Friday, January 30, 2009


In a refreshing show of unity, House Republicans voted against the new stimulus bill, a bill that the Wall Street Journal calls "a political wonder that manages to spend money on just about every pent-up Democratic proposal of the last 40 years" (article here).  

All of the Republicans voted against it.  Every last one.  Impressive.

While I do not hold strictly to the ideals of either left or right, I believe that we are indeed in an economic crisis right now, one partly of our government's creation.  As such, now is the time for reasoned discussion and bridge-building (both literal and figurative).  Bi-partisanship is not simply a nice idea, it is a neccesity during these times.

To say we haven't been seeing much bipartisanship in the House would be an understatement.  As Peggy Noonan aptly noted:

Consider the moment. House Republicans had conceded that dramatic action was needed and had grown utterly supportive of the idea of federal jobs creation on a large scale. All that was needed was a sober, seriously focused piece of legislation that honestly tried to meet the need, one that everyone could tinker with a little and claim as their own. Instead, as Rep. Mike Pence is reported to have said to the president, "Know that we're praying for you. . . . But know that there has been no negotiation [with Republicans] on the bill—we had absolutely no say." The final bill was privately agreed by most and publicly conceded by many to be a big, messy, largely off-point and philosophically chaotic piece of legislation. The Congressional Budget Office says only 25% of the money will even go out in the first year. This newspaper, in its analysis, argues that only 12 cents of every dollar is for something that could plausibly be called stimulus.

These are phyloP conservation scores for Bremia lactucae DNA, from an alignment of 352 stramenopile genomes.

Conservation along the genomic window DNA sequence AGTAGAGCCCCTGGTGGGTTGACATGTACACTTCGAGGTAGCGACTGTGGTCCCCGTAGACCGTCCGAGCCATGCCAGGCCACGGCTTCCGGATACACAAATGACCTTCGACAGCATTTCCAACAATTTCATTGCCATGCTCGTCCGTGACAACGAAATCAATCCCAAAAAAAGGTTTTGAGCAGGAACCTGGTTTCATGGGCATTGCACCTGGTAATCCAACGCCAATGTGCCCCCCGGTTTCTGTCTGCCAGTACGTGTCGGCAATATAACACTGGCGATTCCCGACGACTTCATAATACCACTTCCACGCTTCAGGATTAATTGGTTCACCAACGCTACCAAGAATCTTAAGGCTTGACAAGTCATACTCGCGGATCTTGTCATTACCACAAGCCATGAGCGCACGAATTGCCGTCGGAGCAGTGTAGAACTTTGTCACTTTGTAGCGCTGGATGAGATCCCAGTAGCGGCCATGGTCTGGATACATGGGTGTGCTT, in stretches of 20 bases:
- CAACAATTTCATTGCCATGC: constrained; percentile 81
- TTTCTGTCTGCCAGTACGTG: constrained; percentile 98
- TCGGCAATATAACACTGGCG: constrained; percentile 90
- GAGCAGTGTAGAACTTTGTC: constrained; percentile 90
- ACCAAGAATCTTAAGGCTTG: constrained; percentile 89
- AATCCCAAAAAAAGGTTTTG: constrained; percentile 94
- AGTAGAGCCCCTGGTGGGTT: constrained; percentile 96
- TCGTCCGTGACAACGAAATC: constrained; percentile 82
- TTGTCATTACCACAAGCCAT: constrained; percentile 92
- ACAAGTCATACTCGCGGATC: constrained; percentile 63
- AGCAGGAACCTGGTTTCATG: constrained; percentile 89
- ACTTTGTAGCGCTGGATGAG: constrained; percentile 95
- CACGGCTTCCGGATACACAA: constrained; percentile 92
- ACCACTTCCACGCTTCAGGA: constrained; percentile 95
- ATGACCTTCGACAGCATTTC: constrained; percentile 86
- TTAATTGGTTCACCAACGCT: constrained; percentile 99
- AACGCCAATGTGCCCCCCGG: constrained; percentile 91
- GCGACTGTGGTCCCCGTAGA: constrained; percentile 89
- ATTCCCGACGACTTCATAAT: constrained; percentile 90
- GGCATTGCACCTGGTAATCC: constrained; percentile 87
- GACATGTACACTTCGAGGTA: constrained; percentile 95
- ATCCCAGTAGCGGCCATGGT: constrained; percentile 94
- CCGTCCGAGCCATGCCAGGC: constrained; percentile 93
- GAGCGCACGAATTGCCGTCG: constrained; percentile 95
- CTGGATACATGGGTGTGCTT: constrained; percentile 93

What was needed? Not pork, not payoffs, not eccentric base-pleasing, group-greasing forays into birth control as stimulus, as the speaker of the House dizzily put it before being told to remove it.

Read the entire post here.

Right she is.  It is ironic that House Democrats, upon gaining ascendency, promptly used their newfound power to shut down fairness rules that had been instituted for their benefit, and put together the only piece of legislation that could manage to unite every last splintered Republican into a single, angry body.  Well done, Nancy.

I mean, they just went nuts.  And, even though the bill passed, the Republicans sent a clear message: throwing a "we're in the majority" party is inappropriate right now.  We've got a sick nation to mend.

If Obama ever wants bipartisanship and change, he's going to have to see his House majority for what it is: a bloated good-ol'-boys network intent on solidifying their hold and pleasing their motley collection of interest-groups.    

Current attitudes must change.  The House should not be the playground of the current ruling party.  We're involved in serious times.  We should take this situtation seriously.  Obama must recognize that change in Washington often involves stomping members of his own party.  He's the president, it's his prerogative. 

So here's my advice.  Stomp Nancy Pelosi.  Threaten to veto any legislation that reeks of pork, no matter who came up with it.

But then again, this is Obama.  Chicago politics is the name of his game.  To that, I say: watch out, my pragmatic Mr. President.  Enjoy your majority while you can, because at this rate, it won't last.

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